One has just been sent out as a biblical dove, has found nothing green, and slips back
into the darkness of the ark -- Kafka

Friday, January 8, 2016

Rilke's Prose (via Stephen Mitchell)

Have been reading some selected prose pieces of Rilke. Thought I'd start there and then reread Duino. Anyway, don't think I've ever come across this piece before: seemingly written in response to some Christian group. Much of it is interesting; much of it nebulous (like a lot of Rilke). I suppose the part that tickled me most is the part where he compares the sexuality of an adult (centered you know where) and the sexuality of a child (according to Rilke and his friend: scattered throughout the child's body).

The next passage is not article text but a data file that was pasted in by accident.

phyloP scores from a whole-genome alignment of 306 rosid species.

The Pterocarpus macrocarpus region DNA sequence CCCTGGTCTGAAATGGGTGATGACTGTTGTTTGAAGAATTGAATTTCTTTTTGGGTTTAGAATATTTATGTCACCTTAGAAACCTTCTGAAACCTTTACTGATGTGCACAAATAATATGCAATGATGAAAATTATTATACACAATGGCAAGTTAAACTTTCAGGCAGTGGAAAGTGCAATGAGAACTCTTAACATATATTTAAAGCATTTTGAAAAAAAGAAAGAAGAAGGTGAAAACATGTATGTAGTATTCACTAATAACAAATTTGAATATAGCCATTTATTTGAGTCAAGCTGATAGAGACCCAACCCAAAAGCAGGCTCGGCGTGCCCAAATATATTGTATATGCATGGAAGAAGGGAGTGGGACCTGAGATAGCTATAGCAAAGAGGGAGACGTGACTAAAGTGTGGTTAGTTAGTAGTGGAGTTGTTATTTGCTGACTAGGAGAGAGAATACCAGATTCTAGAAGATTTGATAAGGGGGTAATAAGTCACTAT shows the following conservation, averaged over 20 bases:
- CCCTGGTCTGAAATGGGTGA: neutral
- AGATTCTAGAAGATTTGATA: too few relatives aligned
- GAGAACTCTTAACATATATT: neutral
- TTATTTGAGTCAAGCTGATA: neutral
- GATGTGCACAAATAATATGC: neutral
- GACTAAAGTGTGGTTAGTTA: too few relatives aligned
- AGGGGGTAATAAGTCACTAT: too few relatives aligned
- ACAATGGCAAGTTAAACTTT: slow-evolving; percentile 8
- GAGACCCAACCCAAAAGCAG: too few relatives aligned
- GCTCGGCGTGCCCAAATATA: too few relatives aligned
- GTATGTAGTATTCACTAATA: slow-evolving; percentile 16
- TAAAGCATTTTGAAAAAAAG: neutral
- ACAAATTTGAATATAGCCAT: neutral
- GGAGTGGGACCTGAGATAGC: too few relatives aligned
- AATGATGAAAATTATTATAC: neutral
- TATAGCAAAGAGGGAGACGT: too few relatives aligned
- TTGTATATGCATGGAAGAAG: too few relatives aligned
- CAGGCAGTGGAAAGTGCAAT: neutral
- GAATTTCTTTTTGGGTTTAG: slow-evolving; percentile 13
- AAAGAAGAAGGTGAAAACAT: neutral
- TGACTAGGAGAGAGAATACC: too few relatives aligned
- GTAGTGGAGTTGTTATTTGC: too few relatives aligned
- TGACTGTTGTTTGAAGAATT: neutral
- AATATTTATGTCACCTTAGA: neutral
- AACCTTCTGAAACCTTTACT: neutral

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An excerpt:

The terrible untruth and uncertainty of our time has its foundation in our not acknowledging the happiness of sex, in this strangely mistaken guiltiness, which continually increases, and cuts us off from all the rest of Nature, even from the child, although, as I learned during that unforgettable night, his, the child's, innocence doesn't at all consist in the fact that he, so to speak, doesn't know sex,--"on the contrary," said Pierre almost voicelessly, "that inconceivable happiness which, for us, awakens in one place deep within the fruitflesh of a closed embrace is still namelessly scattered everywhere in his whole body." To describe the peculiar situation of our sensuality, we would have to say: Once we were children everywhere, now we are children just in one place.
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